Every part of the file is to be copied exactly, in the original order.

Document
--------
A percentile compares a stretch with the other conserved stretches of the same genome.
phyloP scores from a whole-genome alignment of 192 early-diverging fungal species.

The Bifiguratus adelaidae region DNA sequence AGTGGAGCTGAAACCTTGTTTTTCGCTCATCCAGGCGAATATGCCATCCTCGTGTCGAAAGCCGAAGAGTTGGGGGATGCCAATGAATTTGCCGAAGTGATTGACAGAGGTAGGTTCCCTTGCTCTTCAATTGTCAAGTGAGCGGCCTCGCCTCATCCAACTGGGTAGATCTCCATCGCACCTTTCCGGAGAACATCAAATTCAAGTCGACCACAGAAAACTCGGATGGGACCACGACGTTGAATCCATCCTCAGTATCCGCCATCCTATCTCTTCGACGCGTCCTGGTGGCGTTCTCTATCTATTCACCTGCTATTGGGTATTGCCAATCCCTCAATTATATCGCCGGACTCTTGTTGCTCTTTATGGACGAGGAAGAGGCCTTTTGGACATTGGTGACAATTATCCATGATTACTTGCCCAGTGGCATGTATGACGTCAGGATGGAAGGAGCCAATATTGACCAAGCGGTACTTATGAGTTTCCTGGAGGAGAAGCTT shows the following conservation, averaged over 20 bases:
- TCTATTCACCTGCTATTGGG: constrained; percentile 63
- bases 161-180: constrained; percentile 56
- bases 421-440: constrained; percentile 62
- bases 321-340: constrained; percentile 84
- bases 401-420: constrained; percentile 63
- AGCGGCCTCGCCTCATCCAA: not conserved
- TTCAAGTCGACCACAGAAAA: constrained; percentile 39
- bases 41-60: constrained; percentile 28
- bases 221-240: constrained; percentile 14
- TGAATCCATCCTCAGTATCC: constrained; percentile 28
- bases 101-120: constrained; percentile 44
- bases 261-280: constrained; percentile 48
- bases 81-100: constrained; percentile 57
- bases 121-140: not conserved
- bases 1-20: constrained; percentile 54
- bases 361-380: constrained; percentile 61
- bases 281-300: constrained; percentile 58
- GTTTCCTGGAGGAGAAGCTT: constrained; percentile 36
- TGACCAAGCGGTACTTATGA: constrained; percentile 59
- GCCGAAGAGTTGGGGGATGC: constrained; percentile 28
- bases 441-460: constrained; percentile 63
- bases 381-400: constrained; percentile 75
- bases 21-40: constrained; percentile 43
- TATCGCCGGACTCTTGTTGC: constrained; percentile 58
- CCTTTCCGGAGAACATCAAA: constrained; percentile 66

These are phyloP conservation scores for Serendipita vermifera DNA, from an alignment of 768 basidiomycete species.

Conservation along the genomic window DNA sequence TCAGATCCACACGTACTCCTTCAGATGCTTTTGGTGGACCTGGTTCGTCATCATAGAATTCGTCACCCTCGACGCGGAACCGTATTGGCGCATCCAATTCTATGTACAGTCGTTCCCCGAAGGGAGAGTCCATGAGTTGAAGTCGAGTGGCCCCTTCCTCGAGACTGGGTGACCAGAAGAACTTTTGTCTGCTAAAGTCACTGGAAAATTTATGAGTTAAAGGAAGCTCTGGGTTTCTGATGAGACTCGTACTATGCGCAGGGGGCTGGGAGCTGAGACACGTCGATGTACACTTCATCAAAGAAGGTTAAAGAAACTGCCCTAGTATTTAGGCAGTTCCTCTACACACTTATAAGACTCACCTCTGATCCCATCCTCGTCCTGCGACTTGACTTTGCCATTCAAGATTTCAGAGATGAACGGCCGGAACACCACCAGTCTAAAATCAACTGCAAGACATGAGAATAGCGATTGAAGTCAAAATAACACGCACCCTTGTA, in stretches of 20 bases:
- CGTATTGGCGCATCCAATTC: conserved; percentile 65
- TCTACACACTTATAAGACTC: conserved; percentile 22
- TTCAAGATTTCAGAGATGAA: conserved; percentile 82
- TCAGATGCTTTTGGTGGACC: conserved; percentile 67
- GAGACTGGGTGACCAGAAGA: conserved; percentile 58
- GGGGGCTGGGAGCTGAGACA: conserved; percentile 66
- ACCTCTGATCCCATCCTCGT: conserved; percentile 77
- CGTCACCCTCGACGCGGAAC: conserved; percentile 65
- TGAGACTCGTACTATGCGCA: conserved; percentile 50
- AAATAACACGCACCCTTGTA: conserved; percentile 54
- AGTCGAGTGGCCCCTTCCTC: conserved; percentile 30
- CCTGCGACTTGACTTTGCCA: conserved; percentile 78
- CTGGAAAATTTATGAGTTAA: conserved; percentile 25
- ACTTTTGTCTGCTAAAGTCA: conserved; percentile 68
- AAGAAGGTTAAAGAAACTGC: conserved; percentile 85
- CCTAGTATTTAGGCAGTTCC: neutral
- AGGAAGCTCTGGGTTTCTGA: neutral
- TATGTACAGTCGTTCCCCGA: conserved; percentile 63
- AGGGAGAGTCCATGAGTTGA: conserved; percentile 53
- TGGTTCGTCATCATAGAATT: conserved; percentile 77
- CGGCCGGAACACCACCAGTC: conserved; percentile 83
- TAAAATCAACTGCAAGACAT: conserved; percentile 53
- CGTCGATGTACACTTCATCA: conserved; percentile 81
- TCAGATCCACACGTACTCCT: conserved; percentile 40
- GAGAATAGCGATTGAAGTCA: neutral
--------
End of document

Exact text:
A percentile compares a stretch with the other conserved stretches of the same genome.
phyloP scores from a whole-genome alignment of 192 early-diverging fungal species.

The Bifiguratus adelaidae region DNA sequence AGTGGAGCTGAAACCTTGTTTTTCGCTCATCCAGGCGAATATGCCATCCTCGTGTCGAAAGCCGAAGAGTTGGGGGATGCCAATGAATTTGCCGAAGTGATTGACAGAGGTAGGTTCCCTTGCTCTTCAATTGTCAAGTGAGCGGCCTCGCCTCATCCAACTGGGTAGATCTCCATCGCACCTTTCCGGAGAACATCAAATTCAAGTCGACCACAGAAAACTCGGATGGGACCACGACGTTGAATCCATCCTCAGTATCCGCCATCCTATCTCTTCGACGCGTCCTGGTGGCGTTCTCTATCTATTCACCTGCTATTGGGTATTGCCAATCCCTCAATTATATCGCCGGACTCTTGTTGCTCTTTATGGACGAGGAAGAGGCCTTTTGGACATTGGTGACAATTATCCATGATTACTTGCCCAGTGGCATGTATGACGTCAGGATGGAAGGAGCCAATATTGACCAAGCGGTACTTATGAGTTTCCTGGAGGAGAAGCTT shows the following conservation, averaged over 20 bases:
- TCTATTCACCTGCTATTGGG: constrained; percentile 63
- bases 161-180: constrained; percentile 56
- bases 421-440: constrained; percentile 62
- bases 321-340: constrained; percentile 84
- bases 401-420: constrained; percentile 63
- AGCGGCCTCGCCTCATCCAA: not conserved
- TTCAAGTCGACCACAGAAAA: constrained; percentile 39
- bases 41-60: constrained; percentile 28
- bases 221-240: constrained; percentile 14
- TGAATCCATCCTCAGTATCC: constrained; percentile 28
- bases 101-120: constrained; percentile 44
- bases 261-280: constrained; percentile 48
- bases 81-100: constrained; percentile 57
- bases 121-140: not conserved
- bases 1-20: constrained; percentile 54
- bases 361-380: constrained; percentile 61
- bases 281-300: constrained; percentile 58
- GTTTCCTGGAGGAGAAGCTT: constrained; percentile 36
- TGACCAAGCGGTACTTATGA: constrained; percentile 59
- GCCGAAGAGTTGGGGGATGC: constrained; percentile 28
- bases 441-460: constrained; percentile 63
- bases 381-400: constrained; percentile 75
- bases 21-40: constrained; percentile 43
- TATCGCCGGACTCTTGTTGC: constrained; percentile 58
- CCTTTCCGGAGAACATCAAA: constrained; percentile 66

These are phyloP conservation scores for Serendipita vermifera DNA, from an alignment of 768 basidiomycete species.

Conservation along the genomic window DNA sequence TCAGATCCACACGTACTCCTTCAGATGCTTTTGGTGGACCTGGTTCGTCATCATAGAATTCGTCACCCTCGACGCGGAACCGTATTGGCGCATCCAATTCTATGTACAGTCGTTCCCCGAAGGGAGAGTCCATGAGTTGAAGTCGAGTGGCCCCTTCCTCGAGACTGGGTGACCAGAAGAACTTTTGTCTGCTAAAGTCACTGGAAAATTTATGAGTTAAAGGAAGCTCTGGGTTTCTGATGAGACTCGTACTATGCGCAGGGGGCTGGGAGCTGAGACACGTCGATGTACACTTCATCAAAGAAGGTTAAAGAAACTGCCCTAGTATTTAGGCAGTTCCTCTACACACTTATAAGACTCACCTCTGATCCCATCCTCGTCCTGCGACTTGACTTTGCCATTCAAGATTTCAGAGATGAACGGCCGGAACACCACCAGTCTAAAATCAACTGCAAGACATGAGAATAGCGATTGAAGTCAAAATAACACGCACCCTTGTA, in stretches of 20 bases:
- CGTATTGGCGCATCCAATTC: conserved; percentile 65
- TCTACACACTTATAAGACTC: conserved; percentile 22
- TTCAAGATTTCAGAGATGAA: conserved; percentile 82
- TCAGATGCTTTTGGTGGACC: conserved; percentile 67
- GAGACTGGGTGACCAGAAGA: conserved; percentile 58
- GGGGGCTGGGAGCTGAGACA: conserved; percentile 66
- ACCTCTGATCCCATCCTCGT: conserved; percentile 77
- CGTCACCCTCGACGCGGAAC: conserved; percentile 65
- TGAGACTCGTACTATGCGCA: conserved; percentile 50
- AAATAACACGCACCCTTGTA: conserved; percentile 54
- AGTCGAGTGGCCCCTTCCTC: conserved; percentile 30
- CCTGCGACTTGACTTTGCCA: conserved; percentile 78
- CTGGAAAATTTATGAGTTAA: conserved; percentile 25
- ACTTTTGTCTGCTAAAGTCA: conserved; percentile 68
- AAGAAGGTTAAAGAAACTGC: conserved; percentile 85
- CCTAGTATTTAGGCAGTTCC: neutral
- AGGAAGCTCTGGGTTTCTGA: neutral
- TATGTACAGTCGTTCCCCGA: conserved; percentile 63
- AGGGAGAGTCCATGAGTTGA: conserved; percentile 53
- TGGTTCGTCATCATAGAATT: conserved; percentile 77
- CGGCCGGAACACCACCAGTC: conserved; percentile 83
- TAAAATCAACTGCAAGACAT: conserved; percentile 53
- CGTCGATGTACACTTCATCA: conserved; percentile 81
- TCAGATCCACACGTACTCCT: conserved; percentile 40
- GAGAATAGCGATTGAAGTCA: neutral